Havlat Returns!

Kevin Brown
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Once again this week I am panning for gold nuggets that will be of most benefit to all of you: 

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After mentioning him as a value play in my last two columns, I have decided to disembark from the Carl Hagelin bandwagon until further notice, despite the fact that he has registered five points in as many games since returning from injury.  This may seem like an odd position to take, considering how optimistic I was about his prospects, but my reversal of course has little to do with Hagelin as a player and everything to do with how he is being deployed by coach Alain Vigneault. In case you haven’t noticed, the young winger is averaging a whopping 17 seconds of power play ice time per game, which ranks him 12th among Rangers forwards, behind such luminaries as Brian Boyle and Taylor Pyatt. The fact that Hagelin could conceivably step out for a bathroom break each time the Blueshirts get a man advantage is not something I want to see from players on my fantasy squad, especially those who don’t amass many penalty minutes. Seriously, if someone can think of a forward in recent memory who has been productive despite garnering virtually no power play time, I’m all ears. Until his role changes significantly, I simply can’t endorse Hagelin as an option in anything but deep formats. If you see an opportunity to sell high on his hot start, I’m fully behind it.

Sticking with the Rangers, part of the reason there hasn’t been enough premium ice time to assign to Carl Hagelin is the fact that 22-year-old Chris Kreider has forced coach Vigneault to give it to him, thanks to his strong play.  The 19th overall selection in the 2009 Entry Draft, the Boston College product has recorded seven points in eight games since joining the team and sports peripheral numbers (3:14 of power play TOI per game, 22 shots on goal) that make his performance appear very sustainable.  It’s clear the team views Kreider as a special offensive talent, something that can’t be said of their stance on Hagelin.  The fact he’s owned in only eight percent of Yahoo leagues is downright criminal.

In a column earlier this month, I suggested the performance generated by most NHL enforcers followed a non-linear pattern and Chris Neil’s stat line in Tuesday’s win over Columbus seems to have proven my point.  The Senators tough guy racked up a goal, two hits, one shot, 12 penalty minutes and a plus-one rating in a 4-1 victory after a relatively silent first month of the year.  In the end, Neil will probably end up with somewhere in the area of 10 goals and 150 to 200 PIM, which is exactly what you paid for if you own him, so don’t be concerned about when or how those stats are accumulated.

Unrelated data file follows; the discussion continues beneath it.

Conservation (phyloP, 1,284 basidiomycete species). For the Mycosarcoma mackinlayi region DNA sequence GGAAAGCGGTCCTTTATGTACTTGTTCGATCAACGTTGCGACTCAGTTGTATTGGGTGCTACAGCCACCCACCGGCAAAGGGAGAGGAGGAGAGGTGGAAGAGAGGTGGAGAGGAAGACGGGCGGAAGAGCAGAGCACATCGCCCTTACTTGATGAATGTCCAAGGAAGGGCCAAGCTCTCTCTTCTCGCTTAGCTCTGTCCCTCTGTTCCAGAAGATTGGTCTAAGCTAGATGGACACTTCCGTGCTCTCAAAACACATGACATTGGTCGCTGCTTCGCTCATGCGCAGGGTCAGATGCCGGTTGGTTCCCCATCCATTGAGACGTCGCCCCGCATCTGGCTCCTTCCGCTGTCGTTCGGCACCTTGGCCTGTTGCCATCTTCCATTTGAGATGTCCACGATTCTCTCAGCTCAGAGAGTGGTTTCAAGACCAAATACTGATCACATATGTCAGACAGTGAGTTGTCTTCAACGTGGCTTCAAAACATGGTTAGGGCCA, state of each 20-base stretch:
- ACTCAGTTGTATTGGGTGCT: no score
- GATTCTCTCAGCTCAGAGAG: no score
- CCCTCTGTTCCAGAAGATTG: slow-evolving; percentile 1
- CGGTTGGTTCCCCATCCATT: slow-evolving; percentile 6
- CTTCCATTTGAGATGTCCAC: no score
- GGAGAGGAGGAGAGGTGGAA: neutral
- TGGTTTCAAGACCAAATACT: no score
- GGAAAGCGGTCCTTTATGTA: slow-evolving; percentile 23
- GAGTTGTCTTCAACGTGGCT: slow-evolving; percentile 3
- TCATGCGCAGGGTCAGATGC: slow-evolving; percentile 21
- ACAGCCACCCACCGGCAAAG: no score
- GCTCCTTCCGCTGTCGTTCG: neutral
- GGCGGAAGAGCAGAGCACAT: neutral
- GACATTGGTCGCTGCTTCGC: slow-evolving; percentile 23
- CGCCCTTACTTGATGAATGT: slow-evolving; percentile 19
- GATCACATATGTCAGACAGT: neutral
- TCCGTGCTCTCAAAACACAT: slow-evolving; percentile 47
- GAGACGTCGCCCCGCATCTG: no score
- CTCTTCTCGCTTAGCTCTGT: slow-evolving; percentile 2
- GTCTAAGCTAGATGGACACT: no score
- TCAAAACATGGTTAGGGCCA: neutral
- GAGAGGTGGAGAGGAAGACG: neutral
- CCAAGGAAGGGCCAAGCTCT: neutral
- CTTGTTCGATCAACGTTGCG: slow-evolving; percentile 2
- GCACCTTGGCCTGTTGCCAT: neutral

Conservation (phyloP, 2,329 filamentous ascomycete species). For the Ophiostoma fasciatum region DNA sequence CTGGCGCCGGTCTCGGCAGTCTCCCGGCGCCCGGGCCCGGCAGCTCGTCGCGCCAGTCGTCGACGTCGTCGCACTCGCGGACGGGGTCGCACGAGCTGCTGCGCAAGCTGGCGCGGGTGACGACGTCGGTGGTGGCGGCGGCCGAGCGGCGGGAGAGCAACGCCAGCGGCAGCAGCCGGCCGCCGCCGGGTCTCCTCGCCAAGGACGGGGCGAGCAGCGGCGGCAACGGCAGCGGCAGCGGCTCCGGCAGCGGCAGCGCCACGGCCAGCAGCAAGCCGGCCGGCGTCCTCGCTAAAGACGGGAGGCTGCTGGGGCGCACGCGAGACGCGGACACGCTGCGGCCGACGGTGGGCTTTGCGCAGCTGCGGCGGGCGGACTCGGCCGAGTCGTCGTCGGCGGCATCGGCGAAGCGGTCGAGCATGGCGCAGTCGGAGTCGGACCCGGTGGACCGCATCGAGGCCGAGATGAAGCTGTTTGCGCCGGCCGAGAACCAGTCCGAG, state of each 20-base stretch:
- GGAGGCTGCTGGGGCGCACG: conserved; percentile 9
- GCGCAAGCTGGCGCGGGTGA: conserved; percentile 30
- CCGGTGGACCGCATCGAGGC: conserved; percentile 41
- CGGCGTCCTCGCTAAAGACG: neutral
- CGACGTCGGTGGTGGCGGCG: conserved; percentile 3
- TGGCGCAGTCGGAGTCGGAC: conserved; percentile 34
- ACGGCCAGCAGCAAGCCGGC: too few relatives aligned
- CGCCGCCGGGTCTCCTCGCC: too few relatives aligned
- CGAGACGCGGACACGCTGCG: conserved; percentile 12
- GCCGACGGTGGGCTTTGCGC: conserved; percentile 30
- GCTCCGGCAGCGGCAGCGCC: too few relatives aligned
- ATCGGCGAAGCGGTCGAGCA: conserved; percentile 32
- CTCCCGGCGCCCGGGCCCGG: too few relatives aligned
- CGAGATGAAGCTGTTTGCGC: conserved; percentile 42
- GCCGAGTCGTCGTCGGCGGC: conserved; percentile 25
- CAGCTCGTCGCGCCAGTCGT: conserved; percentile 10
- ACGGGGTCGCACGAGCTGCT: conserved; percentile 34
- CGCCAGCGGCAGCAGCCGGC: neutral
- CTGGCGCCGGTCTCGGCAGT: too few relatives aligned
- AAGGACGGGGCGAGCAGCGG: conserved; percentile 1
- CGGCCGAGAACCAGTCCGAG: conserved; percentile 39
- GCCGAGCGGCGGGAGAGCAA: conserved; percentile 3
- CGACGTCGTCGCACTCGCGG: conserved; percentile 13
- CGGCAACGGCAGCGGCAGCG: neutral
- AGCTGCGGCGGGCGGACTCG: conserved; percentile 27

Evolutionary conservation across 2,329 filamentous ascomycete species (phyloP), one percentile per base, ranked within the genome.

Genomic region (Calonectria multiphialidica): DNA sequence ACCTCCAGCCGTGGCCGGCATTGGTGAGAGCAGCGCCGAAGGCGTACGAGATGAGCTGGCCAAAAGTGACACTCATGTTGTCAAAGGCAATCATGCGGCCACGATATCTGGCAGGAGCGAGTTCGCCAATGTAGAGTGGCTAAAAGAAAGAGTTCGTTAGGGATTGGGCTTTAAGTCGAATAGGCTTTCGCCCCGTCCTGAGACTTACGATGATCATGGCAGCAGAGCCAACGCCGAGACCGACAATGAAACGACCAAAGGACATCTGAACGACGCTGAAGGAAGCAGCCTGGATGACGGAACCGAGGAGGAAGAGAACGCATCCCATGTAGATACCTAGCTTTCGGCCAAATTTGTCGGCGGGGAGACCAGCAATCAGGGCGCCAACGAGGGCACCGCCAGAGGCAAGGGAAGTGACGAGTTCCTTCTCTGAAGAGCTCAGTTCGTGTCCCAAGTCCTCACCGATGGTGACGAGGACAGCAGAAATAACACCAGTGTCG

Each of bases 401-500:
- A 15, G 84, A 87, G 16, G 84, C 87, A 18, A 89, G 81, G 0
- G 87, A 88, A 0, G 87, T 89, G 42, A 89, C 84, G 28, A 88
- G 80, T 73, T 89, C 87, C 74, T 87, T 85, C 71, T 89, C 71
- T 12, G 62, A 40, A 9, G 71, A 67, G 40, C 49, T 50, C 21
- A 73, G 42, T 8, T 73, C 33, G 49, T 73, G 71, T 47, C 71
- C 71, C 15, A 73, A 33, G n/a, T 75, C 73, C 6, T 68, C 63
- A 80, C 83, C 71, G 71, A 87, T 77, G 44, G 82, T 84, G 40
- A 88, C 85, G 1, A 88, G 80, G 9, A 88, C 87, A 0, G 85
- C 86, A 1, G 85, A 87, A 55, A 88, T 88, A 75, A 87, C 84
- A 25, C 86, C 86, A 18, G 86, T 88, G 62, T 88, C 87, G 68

Although I sang the praises of Calgary’s Jiri Hudler in last week’s column and I still believe he’ll be a useful asset for the entire season, I was surprised to see some of the questions I’ve received from readers about trades involving the former Red Wing.  It seems some of you have been offered some fairly significant players in exchange for Hudler and I would advise you to sell high if this opportunity is available.  If the messages in my in box can be believed, shopping Hudler while his value is at its apex could net you players like Jordan Eberle or Mike Ribeiro.  It should go without saying I’m fully in favor of selling him to buy low on some of these proven commodities.

While things could certainly change as the year progresses, at this point in time it’s safe to say the Buffalo Sabres are the worst team in the league and I don’t think it’s particularly close.  Some of you may point to their 5-4 shootout win over San Jose as a sign they’re beginning to right the ship, but that game is a red herring.  Not only did the Sabres give up 51 shots to the Sharks in the contest, but they would have lost the game in overtime if not for a goal scored by San Jose that went undetected by both the on and off-ice officials.  I’m officially scared of all things Buffalo right now, though I’ll make an exception for chicken wings.

Bargain Bin Finds (Yahoo ownership percentage below 20 percent)

When I introduced this segment about a month ago, my list of undervalued assets included Martin Hanzal (6 percent) and Alex Chiasson (eight percent). Not only have both of these guys continued their strong play, but their ownership rates have climbed to 28 and 30 percent, respectively. Here are a few more underrated commodities I’m a fan of:

Brenden Dillon (18 percent) – The fact that he remains unheralded in most circles is partly due to the fact he was not drafted by an NHL team and partly because he plays in Dallas, but Dillon is legitimate. He may not be a power play contributor, but he manages to generate a decent amount of offense anyway, thanks to his high shot totals, and his propensity for mixing things up helps him amass a valuable amount of penalty minutes.

Martin Havlat (seven percent) – He didn’t play his first game of the season until last week due to offseason hip surgery, which is surely keeping his ownership rate down, but early returns from his limited action have been positive.  He’s no longer a member of San Jose’s top power play group, but with some time on the second unit he can be a valuable addition in medium and deep leagues.

Valeri Nichushkin (five percent) – The name of this game is to pick up useful assets before they begin a hot streak and the 18-year-old rookie could be on the verge of doing just that. Shifted to Dallas’s top line two games ago, Nichushkin has directed seven shots on goal and recorded two points in that span and seems primed for a breakout.